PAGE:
3. Make site meetings a meaningful event
Site meetings should become much more than just a box-ticking exercise. They should be held regularly, even daily if you’re working on a high-risk site, and employees should be encouraged to speak up about any safety hazards or security issues they’ve encountered.
Simply encouraging workers to talk about safety and security in an open and honest way will make them more aware of their surroundings and the risks they face. Staying alert to the dangers of a construction site is one of the most effective ways to reduce the likelihood of an incident.
4. Provide regular training
It’s one thing to understand the risks, but it can be challenging to implement measures to minimize them without adequate training. Ensuring everyone on site is trained to a reasonable level and understands what to do in the event of an accident is critical to maintaining a good workplace safety record. Training can include everything from how to use machinery or ladders safely to the steps workers must take to keep the site clean, tidy, and hazard-free.
In terms of the site’s security, there are several issues that training can help reduce. Vehicle vulnerability is something that every construction worker needs to be aware of. Regular training can ensure that workers understand the protocols, such as where keys should be kept and how vehicles must be left. Site access points are another high-risk area on job sites. The constantly changing arrangements and access points can lead to vulnerabilities that regular on-site meetings and training can help to address.
5. Jobsite security essentials
We’ve already discussed the role that job site surveillance can play in keeping construction sites secure, but that’s just one small element of the physical security measures that can be put in place. Other job site security essentials include:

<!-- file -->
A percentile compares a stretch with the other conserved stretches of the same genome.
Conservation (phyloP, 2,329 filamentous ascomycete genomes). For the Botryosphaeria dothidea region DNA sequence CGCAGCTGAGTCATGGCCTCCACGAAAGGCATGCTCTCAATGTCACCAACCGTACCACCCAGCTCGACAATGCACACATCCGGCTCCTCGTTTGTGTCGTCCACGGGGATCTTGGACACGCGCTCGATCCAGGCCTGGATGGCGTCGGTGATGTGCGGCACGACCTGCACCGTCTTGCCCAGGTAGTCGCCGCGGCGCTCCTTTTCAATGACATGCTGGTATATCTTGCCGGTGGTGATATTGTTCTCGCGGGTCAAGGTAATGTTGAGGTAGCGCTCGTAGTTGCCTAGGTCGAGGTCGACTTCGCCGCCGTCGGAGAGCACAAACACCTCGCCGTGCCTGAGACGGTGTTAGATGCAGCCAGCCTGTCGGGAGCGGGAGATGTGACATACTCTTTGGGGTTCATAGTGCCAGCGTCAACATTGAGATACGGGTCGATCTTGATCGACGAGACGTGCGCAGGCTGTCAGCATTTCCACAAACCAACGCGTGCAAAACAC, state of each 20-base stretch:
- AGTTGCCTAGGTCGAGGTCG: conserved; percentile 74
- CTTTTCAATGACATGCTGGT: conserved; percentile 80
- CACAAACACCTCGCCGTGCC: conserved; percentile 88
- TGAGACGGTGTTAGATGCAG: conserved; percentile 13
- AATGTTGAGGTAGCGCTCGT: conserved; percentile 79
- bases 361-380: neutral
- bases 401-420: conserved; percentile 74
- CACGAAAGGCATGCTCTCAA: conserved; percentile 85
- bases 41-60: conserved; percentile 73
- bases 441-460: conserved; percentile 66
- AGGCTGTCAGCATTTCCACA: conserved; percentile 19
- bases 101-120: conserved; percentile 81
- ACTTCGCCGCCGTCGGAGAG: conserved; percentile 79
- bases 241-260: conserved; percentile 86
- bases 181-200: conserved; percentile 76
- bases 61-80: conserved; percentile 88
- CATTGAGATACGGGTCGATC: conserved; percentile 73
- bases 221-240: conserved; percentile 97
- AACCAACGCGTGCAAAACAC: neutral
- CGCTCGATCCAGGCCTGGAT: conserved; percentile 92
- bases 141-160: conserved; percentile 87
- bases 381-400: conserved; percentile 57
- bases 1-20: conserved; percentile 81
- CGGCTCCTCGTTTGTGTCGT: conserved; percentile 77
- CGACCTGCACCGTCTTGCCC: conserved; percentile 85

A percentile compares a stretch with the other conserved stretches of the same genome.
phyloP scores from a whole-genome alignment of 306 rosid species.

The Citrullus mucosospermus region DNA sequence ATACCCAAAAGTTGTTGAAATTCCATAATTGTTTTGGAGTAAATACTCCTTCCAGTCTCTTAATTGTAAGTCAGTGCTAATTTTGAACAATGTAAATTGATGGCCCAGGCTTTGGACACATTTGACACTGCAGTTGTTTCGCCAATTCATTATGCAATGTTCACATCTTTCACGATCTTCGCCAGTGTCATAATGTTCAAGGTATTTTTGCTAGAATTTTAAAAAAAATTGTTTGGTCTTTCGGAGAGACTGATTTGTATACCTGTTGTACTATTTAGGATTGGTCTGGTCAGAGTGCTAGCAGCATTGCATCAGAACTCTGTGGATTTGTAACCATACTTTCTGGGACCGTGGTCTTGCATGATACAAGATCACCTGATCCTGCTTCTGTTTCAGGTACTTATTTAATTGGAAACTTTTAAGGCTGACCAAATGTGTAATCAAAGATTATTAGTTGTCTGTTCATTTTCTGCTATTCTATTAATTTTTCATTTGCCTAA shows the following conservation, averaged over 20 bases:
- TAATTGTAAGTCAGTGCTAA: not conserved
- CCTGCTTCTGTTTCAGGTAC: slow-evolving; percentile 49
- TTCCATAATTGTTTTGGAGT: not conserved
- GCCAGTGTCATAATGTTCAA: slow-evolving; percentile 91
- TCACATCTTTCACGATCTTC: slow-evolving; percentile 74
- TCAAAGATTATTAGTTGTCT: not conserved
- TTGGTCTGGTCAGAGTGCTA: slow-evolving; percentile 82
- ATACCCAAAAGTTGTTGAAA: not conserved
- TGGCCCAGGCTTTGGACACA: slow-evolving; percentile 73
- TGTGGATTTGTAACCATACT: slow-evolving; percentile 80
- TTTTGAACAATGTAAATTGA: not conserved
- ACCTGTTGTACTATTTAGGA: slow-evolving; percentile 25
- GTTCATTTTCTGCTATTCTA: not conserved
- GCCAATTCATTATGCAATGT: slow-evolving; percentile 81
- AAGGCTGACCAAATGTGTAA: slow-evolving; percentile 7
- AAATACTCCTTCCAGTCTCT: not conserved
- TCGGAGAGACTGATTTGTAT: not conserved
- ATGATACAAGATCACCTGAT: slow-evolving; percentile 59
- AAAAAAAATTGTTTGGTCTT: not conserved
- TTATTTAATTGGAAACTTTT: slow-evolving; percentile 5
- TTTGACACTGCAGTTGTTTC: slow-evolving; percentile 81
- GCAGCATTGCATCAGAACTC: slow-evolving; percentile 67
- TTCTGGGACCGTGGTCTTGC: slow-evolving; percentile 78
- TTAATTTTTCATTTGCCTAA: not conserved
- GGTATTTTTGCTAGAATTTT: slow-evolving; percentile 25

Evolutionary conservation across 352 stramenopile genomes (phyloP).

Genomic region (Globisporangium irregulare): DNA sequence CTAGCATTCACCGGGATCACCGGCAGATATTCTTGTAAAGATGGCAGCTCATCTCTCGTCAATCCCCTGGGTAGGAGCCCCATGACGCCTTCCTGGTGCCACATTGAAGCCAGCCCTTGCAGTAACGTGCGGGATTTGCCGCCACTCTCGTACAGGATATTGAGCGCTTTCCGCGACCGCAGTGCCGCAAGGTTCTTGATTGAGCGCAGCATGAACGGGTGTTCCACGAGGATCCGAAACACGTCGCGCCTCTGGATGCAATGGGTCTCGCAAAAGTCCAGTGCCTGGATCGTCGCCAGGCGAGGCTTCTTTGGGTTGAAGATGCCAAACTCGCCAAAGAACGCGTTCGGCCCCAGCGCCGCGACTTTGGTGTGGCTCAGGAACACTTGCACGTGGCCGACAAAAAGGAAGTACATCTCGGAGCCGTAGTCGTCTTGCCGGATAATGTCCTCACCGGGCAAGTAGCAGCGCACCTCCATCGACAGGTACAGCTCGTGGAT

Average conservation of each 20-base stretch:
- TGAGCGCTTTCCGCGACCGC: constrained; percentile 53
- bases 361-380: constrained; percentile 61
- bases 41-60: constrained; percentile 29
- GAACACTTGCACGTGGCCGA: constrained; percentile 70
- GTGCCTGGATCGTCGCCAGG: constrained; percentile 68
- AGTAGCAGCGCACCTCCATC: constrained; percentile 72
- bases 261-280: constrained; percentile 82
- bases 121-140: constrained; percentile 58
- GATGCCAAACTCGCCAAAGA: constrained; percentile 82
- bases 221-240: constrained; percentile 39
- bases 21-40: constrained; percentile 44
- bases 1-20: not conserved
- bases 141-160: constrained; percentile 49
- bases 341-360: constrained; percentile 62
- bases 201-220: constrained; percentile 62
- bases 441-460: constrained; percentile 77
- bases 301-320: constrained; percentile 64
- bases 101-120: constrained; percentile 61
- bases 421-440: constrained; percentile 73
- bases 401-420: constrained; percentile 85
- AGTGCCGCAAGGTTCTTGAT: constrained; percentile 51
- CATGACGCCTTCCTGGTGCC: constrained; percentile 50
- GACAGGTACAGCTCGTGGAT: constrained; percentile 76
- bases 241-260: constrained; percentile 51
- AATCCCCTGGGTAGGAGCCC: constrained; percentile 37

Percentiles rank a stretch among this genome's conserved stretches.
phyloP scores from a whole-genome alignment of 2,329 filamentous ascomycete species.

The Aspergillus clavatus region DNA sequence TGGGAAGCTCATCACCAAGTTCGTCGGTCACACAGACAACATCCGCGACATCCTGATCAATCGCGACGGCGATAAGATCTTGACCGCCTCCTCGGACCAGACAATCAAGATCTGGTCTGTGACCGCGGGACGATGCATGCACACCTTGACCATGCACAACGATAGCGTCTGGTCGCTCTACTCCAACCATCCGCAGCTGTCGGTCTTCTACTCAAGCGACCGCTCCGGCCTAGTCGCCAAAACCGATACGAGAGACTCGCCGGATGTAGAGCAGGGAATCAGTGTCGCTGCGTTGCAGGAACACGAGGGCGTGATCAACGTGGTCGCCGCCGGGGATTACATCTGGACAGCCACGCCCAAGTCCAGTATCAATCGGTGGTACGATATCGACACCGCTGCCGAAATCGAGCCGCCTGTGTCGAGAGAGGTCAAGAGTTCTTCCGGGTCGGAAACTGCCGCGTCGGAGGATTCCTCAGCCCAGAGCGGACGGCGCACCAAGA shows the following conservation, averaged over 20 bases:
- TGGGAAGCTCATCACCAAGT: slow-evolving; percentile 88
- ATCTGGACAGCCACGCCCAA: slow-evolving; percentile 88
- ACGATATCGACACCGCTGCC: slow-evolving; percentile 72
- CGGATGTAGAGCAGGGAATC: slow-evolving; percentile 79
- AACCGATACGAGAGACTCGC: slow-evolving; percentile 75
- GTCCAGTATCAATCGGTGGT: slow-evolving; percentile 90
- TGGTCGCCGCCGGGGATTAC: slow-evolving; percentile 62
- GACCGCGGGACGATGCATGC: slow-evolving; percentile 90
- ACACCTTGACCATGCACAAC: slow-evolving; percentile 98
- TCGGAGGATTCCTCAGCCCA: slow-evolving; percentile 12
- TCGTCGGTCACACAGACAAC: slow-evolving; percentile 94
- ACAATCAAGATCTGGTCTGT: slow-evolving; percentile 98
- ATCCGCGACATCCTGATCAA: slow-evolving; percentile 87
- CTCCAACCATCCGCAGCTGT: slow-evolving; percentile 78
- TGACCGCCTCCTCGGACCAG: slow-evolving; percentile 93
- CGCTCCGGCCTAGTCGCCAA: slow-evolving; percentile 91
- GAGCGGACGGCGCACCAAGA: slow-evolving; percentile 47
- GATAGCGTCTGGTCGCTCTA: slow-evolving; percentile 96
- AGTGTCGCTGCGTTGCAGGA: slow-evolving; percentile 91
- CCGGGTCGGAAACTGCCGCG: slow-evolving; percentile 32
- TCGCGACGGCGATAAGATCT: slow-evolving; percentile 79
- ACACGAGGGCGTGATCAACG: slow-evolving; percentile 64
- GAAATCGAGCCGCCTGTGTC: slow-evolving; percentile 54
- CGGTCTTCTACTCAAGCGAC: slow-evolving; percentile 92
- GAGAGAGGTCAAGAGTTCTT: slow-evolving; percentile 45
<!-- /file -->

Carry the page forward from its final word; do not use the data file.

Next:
Alarm systems and signage – Highly visible alarm systems and signage can act both as a strong deterrent and a quick alert system if security is breached.
Access control – As well as keeping access points to a minimum, controlling those access points through security gating and manned entrances will enhance site security.
Lighting – Lighting provides a visible deterrent and additional visibility around access points. It should be fitted to areas that are inaccessible so it cannot be easily disabled by intruders.
Locks – Lockable storage such as steel tool vaults is essential on any construction site. They keep expensive tools, equipment, and materials secure and away from the gaze of opportunistic thieves.
Fencing and barriers – It’s recommended that construction sites install perimeter fencing that’s at least 2.4 meters high. Barriers within the site can also create separately secure areas, while curbs and bollards can prevent access to uninvited vehicles.
Reduce the risk on your construction site
Security and safety risks are inherent on construction sites, but regardless of the challenges a particular site presents, minimizing those risks should always be a priority. By combining the practical points we’ve discussed above with the latest technology, like managed video surveillance, it is possible to safeguard against losses, accidents, and interruptions and create a productive job site that people want to work on.